In July of 2013, I stood in the middle of my family’s old homestead house and marveled at how much it had changed. The doors were wide open, many of the windows were broken out, the ceiling sagged, and there were giant holes in the floor. The concrete basement walls were buckling, letting in the outside gravel. It was the first time I had spent any time looking around since the fall of 1967 when our family moved out of the house forever.
With my two sisters, Barbara and Linda, my 90-year-old mother, Elverda, and my wife, Nancy, standing beside me, memories of my childhood came flooding back. I remembered how the old house, buried in the deep forest, kept us warm during the long, cold, Alaska winters. The metal roof boomed and banged during the winter storms to remind us we were lucky to be inside where the blizzards wouldn’t carry us away. The back porch housed Dad’s meat cutting business; the business that kept us just a few dollars away from hunger and sometimes provided a pair of shoes. The living room was now strewn with broken glass where we played family games during the winter, with light provided by a Coleman gas lantern until electricity came, and after we had electricity when it went off for extended periods during the Matanuska winds. Sometimes we took shelter in our now crumbling basement during those fierce winds.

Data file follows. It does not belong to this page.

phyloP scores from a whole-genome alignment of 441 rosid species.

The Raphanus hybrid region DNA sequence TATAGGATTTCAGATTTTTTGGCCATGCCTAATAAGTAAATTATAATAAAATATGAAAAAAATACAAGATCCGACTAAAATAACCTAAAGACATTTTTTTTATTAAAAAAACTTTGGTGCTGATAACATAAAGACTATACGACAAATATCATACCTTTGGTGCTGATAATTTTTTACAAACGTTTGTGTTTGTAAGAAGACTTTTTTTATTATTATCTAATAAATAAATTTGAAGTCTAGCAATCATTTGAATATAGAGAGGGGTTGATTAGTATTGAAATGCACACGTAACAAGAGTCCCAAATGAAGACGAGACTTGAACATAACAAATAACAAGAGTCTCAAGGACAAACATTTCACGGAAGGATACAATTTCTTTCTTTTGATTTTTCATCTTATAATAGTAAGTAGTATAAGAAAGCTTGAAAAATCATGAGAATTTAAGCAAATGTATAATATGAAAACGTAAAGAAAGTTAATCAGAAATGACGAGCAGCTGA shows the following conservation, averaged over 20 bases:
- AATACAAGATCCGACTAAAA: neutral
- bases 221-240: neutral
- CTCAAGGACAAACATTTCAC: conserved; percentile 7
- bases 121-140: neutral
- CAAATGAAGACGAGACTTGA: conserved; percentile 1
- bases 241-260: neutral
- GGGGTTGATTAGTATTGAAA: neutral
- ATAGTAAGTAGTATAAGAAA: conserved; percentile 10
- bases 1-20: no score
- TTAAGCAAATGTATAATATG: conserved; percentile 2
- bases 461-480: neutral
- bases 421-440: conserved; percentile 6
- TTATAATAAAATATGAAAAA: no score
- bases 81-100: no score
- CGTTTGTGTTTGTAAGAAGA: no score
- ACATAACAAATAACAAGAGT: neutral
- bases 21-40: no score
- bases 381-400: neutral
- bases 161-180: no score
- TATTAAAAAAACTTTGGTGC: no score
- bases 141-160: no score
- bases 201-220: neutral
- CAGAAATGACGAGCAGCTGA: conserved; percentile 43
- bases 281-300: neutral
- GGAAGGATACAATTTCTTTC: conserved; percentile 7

By modern standards our house was small, a mere 24 by 30 feet. However, it was larger than many other houses in the area and our family felt snug and secure from the dangers outside. When feral dogs, coyotes, and the occasional lone wolf howled in the forest, and the moose and bear wandered through, we always knew the log house would protect us. Now, over 60 years later, the house is falling in, being reclaimed by the earth from where the building materials originated.